I like to make a few little pull tabs by ripping off a small piece of tape and folding over part of it onto itself. Then use them to cover up some of the text at the bottom. Like if it’s an INT MOS NIGHT shot, I’ll cover EXT, SYNC, and DAY with white tape tabs. Keeps the clutter down and you don’t have to worry about the marker smearing when you hold it. Since they are tabs, you can re-use them through the day. If the next shot is EXT, just pull the tab off and cover up INT.
What’s the benefit of doing it this way vs motion tracking and assigning the tracking points to a null object and then just making that null node a parent to the elements you want to compose?
Yeah, and the article makes it sound like the Como is the only “affordable” option out there with HDMI and SDI, which is strange since the Ghost Eye range has been around for a while.
Cosmo gets points for being sexier, though, lol.
I have the CineGears Ghost Eye 600MP kit, which is about $1500, and rated for about 2000’ (600 meters). It comes with SDI and HDMI inputs and outputs as well. Plus a hard case, magic arm, short SDI cables, and an extra antenna.
It has worked well for the most part, though it hasn’t been completely free of hiccups. I haven’t used other wireless video systems enough to know if it is any more or less reliable. Most interference I encountered was once when shooting behind a bar amidst a bunch of coolers/refrigerators, and then again at a Jet manufacturer, essentially out on the tarmac, at an airport.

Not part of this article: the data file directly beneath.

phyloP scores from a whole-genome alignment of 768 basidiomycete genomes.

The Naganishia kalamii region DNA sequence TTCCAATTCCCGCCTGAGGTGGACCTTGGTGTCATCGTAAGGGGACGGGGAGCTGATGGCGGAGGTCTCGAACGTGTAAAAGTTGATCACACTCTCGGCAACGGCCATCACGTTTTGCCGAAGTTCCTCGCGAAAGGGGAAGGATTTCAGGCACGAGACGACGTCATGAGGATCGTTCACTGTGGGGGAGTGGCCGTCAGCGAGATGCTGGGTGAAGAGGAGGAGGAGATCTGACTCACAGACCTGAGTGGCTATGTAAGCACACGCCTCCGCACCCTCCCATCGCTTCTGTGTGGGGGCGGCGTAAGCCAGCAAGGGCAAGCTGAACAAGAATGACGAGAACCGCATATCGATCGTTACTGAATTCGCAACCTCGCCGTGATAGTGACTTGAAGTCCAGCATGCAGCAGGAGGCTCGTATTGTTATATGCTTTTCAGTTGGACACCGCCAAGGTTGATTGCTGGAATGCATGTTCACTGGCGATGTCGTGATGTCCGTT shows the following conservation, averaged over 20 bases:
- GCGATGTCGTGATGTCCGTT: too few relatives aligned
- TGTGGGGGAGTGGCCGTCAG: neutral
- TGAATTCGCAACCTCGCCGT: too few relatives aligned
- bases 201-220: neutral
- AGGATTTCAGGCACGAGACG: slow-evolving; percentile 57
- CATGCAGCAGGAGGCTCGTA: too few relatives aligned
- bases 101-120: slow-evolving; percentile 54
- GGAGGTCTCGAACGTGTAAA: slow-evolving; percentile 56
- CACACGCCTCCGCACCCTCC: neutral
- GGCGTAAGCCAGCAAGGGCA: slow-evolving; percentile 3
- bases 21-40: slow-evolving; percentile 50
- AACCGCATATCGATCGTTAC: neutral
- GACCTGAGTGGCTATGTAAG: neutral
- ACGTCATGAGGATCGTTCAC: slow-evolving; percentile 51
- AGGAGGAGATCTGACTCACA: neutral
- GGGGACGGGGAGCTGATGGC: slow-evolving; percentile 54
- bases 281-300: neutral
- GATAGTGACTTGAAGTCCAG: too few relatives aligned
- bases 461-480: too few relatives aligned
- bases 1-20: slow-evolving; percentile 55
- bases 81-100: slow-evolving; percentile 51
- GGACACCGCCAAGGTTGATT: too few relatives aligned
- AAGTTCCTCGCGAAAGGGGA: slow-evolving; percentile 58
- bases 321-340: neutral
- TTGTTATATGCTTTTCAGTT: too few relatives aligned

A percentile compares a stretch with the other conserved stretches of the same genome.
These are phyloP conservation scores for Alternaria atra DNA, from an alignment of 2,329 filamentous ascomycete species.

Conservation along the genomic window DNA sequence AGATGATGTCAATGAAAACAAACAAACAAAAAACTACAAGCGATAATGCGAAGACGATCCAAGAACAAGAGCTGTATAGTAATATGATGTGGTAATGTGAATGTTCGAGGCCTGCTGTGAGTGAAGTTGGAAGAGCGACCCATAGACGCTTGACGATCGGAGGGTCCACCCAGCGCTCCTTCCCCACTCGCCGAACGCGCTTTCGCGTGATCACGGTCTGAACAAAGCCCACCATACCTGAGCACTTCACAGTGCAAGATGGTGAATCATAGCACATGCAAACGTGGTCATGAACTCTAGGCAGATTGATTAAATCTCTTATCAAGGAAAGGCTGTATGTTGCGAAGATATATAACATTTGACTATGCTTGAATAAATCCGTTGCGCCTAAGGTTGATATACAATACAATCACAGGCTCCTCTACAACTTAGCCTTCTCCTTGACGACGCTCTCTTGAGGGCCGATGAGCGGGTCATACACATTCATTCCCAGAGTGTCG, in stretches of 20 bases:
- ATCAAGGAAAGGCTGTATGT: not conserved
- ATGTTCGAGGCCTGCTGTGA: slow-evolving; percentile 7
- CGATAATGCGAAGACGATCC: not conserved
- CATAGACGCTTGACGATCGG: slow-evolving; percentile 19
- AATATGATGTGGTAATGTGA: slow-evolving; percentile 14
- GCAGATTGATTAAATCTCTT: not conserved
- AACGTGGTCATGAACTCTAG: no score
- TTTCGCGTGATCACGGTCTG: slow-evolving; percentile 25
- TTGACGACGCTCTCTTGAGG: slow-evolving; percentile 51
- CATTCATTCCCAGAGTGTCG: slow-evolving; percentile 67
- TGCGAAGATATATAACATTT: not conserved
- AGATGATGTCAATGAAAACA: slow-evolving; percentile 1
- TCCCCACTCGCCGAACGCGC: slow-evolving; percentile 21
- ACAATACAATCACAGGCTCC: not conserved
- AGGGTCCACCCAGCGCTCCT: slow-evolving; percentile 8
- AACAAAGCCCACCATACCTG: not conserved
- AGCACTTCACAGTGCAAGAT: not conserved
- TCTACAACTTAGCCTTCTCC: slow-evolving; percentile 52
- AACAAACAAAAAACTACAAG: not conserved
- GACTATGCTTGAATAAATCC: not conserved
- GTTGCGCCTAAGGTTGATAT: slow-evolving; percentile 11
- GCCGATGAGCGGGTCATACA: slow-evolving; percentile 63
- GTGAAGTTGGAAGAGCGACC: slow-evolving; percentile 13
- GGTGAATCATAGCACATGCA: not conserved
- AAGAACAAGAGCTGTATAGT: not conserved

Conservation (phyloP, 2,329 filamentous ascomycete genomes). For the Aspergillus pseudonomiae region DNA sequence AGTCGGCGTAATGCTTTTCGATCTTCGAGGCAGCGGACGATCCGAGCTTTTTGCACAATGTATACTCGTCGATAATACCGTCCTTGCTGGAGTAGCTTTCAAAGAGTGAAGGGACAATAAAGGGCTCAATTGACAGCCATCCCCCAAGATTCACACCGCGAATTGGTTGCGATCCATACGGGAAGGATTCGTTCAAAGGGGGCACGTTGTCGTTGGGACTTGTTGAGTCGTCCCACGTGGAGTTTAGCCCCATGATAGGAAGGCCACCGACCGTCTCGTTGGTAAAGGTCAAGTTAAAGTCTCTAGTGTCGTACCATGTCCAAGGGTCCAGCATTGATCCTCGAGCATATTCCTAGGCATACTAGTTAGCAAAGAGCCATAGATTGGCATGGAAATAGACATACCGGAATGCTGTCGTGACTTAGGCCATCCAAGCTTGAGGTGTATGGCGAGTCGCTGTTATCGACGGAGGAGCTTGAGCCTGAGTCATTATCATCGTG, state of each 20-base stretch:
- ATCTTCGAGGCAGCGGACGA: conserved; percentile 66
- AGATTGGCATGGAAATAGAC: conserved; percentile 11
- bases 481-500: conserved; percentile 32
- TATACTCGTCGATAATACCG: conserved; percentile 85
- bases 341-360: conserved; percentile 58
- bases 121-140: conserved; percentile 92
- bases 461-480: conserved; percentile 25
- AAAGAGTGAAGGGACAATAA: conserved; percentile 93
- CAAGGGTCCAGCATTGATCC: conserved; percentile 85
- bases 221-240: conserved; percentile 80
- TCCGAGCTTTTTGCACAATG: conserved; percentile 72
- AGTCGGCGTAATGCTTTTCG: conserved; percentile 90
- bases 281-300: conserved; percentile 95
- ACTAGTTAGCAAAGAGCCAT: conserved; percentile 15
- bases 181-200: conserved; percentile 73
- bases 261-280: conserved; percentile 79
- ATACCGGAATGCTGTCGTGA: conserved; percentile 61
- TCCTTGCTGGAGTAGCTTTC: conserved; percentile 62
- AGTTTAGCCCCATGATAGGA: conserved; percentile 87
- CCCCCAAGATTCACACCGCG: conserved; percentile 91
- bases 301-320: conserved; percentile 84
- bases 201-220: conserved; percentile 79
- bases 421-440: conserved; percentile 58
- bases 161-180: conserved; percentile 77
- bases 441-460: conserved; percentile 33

This story is very misleading. Everyone understands buying parts, and assembling them into a unique product and charging more for the R&D and added value of the newly created product. But RED is just re-housing someone else’s product and have been lying and saying the developed it and put a in a lot of research and created something better than everything else. When really they are just changing the connector so that people can’t use generic media. Then they are calling the product “made in the USA” when it doesn’t even qualify for the “assembled in the USA” moniker. There is no special technology or R&D that goes into the RED mag. It is just $20 of adapters, and a generic drive (not even the industrial grade versions of the drives) in a fancy shell.
I agree CDNG is old and clunky and most SD cards won’t be able to record it. But I wanted to add two notes.
1) I don’t think Adobe charges anything to license CDNG, they released DNG to public domain years ago and essentially stopped supporting it.
And 2) part of the reason Blackmagic developed Braw is because of Red suing everyone that tries to record compressed raw video. Braw gets around this by partially debayering in camera, so it’s only quasi-raw.